Le Fanu’s Life and Family

            There are several excellent biographies of Le Fanu, the most authoritative being W. J. McCormack’s Joseph Sheridan Le Fanu and Victorian Ireland and William J. Crawford’s J. Sheridan Le Fanu: A Bio-Bibliography. Elizabeth Tilley’s introduction to her recent edition of Le Fanu’s collection In A Glass Darkly (2018; orig. 1872) is the best short summary of Le Fanu’s life and includes an excellent timeline that correlates Le Fanu’s life with major historical and literary events. Although somewhat dated, S. M. Ellis’s Wilkie Collins, Le Fanu, and Others is also useful.

            Joseph Sheridan Le Fanu was born in Dublin on August 28, 1814, to Emma and Thomas Philip Sheridan Le Fanu. The Le Fanu family descended from French Huguenots who fled France after Louis XIV in 1685 revoked the Edict of Nantes, by which Henry IV had in 1598 granted the Calvinist Huguenots effective civil equality with France’s Catholic majority. The Le Fanu family settled in Ireland after two brothers, John Le Fanu de Secqueville and Charles Le Fanu de Cresson, fought for William of Orange (William III) at the 1690 Battle of the Boyne, where William defeated the deposed English King James II and put Ireland under the British rule that would last throughout J. Sheridan Le Fanu’s lifetime. The “Sheridan” part of his name, of which he was “very proud” (Crawford 4), came from the marriage of his grandfather Joseph Le Fanu to Alicia Sheridan, “daughter of Thomas Sheridan and the sister of Richard Brinsley Sheridan” (Graves vi; Crawford 3), author of School for Scandal (1777), among other classic comedies. From childhood, Le Fanu remained very close to his only brother William Richard Le Fanu (1816-1894), who was only two years his junior.

Le Fanu’s father, Thomas Philip, was a Church of England clergyman who in 1815 became chaplain to the Royal Hibernian Military School in Dublin. He was appointed absentee rector of Ardnageehy in County Cork in 1817 and of Abington in County Limerick in 1823. In 1826, upon being appointed Dean of the parish town of Emly in County Tipperary, he moved the family to Abington in County Limerick, a locale that made it easier for him to fulfill all of his duties, since he was already (absentee) rector of Abington, Ardnageehy was just to the south in County Cork, and Emly was just to the east in County Tipperary (Crawford 4; Gallagher 89). Le Fanu’s father was an avid book collector, and as a shy youth, Le Fanu read widely from his father’s eclectic library, which included works by and about the Swedish mystic Emanuel Swedenborg (1688-1772) (McCormack Sheridan 24-25; Ellis 56-57). Several of Le Fanu’s later works overtly refer to Swedenborg, and McCormack and Walton persuasively argue that Swedenborg’s doctrine of “correspondences” between the earthly and the spiritual realms influenced Le Fanu’s fiction (including “Schalken the Painter”) from very early on (McCormack Dissolute, esp. 21-31; Walton Vision, esp. 10-30).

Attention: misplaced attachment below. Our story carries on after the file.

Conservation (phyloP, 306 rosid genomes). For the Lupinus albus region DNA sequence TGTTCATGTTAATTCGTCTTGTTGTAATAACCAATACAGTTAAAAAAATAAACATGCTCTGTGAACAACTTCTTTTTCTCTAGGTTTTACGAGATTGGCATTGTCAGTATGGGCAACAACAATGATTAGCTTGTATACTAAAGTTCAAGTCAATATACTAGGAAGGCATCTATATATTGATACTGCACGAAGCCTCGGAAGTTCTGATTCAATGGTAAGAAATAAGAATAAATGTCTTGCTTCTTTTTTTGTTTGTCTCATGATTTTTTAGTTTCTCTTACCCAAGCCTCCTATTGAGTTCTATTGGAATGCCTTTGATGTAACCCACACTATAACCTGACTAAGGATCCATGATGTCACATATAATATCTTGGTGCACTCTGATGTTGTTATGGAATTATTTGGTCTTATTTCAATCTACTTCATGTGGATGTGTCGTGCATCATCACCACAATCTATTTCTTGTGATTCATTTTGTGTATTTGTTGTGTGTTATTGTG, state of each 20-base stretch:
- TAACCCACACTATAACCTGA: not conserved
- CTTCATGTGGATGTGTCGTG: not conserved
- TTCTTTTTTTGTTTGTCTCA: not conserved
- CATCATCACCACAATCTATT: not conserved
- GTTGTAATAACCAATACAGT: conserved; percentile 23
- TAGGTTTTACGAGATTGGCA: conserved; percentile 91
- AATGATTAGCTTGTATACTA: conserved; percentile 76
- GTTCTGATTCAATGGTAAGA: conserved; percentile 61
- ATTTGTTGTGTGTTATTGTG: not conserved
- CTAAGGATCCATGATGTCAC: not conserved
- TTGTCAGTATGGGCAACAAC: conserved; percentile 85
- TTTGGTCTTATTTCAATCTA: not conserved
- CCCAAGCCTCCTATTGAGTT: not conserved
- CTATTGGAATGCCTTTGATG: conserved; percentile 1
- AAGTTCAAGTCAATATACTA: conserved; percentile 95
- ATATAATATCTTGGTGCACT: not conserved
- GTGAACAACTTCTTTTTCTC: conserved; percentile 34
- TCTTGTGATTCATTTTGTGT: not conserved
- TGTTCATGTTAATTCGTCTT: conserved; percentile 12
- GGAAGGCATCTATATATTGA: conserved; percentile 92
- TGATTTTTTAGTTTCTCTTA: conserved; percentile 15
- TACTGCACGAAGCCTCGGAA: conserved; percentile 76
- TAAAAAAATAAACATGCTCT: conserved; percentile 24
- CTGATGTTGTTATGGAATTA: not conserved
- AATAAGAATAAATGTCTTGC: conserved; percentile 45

The so-called Protestant Ascendancy, of which the Le Fanus were a part, was deeply fraught over the course of Le Fanu’s lifetime, during which he witnessed, among other crises, the bloody Tithe Wars of the 1830s (when Irish subsistence farmers violently resisted the requirement to pay tithes to the Church of England even if they were Catholics), the Irish famine of the 1840s, and the Young Ireland rebellion of 1848 as well as the Fenian movement that grew from it during the 1850s and 1860s (Tilley 11-13). Le Fanu witnessed the violence of the early Tithe Wars during his time in Abington, when, as Crawford puts it, “the Le Fanus were largely prisoners in their own home” (5). Crawford adds that Le Fanu “hardly ever spoke about” the Tithe Wars, “but his early fiction is marked by a sympathy for the Irish rebels, and he hoped all his life that both Protestants and Catholics could live in harmony” (5). Crawford indeed joins many other critics in arguing that Le Fanu “no doubt felt some sense of guilt for [his family] having conquered Ireland and reduced Catholics to a peasant status” (Crawford 4; McCormack Dissolute 34-44 and Sheridan 71-80; Melada 24; Swafford 49).

            In 1832, Le Fanu returned to Dublin to attend Trinity College, where he earned “honors in Classics, and was active as debater and outspoken about politics” (Crawford 5). He thereafter studied law, travelling in the process to King’s Inns, one of the major London law inns, and was called to the Irish Bar in 1839. However, instead of practicing law, Le Fanu in 1841 chose a career in journalism, buying and editing The Warder, “a leading Protestant newspaper, which he owned until 1870” (Crawford 5). Le Fanu’s journalistic work is a bibliographical morass, leading Crawford to opine that the “no doubt countless articles Le Fanu wrote for the newspapers…will probably never be identified since they were published anonymously” (5). However, Le Fanu’s lifelong engagement with the journalistic periodical press in both Ireland and England surely facilitated his career as a writer of poetry and fiction, since the majority of Le Fanu’s literary output was published serially in periodicals.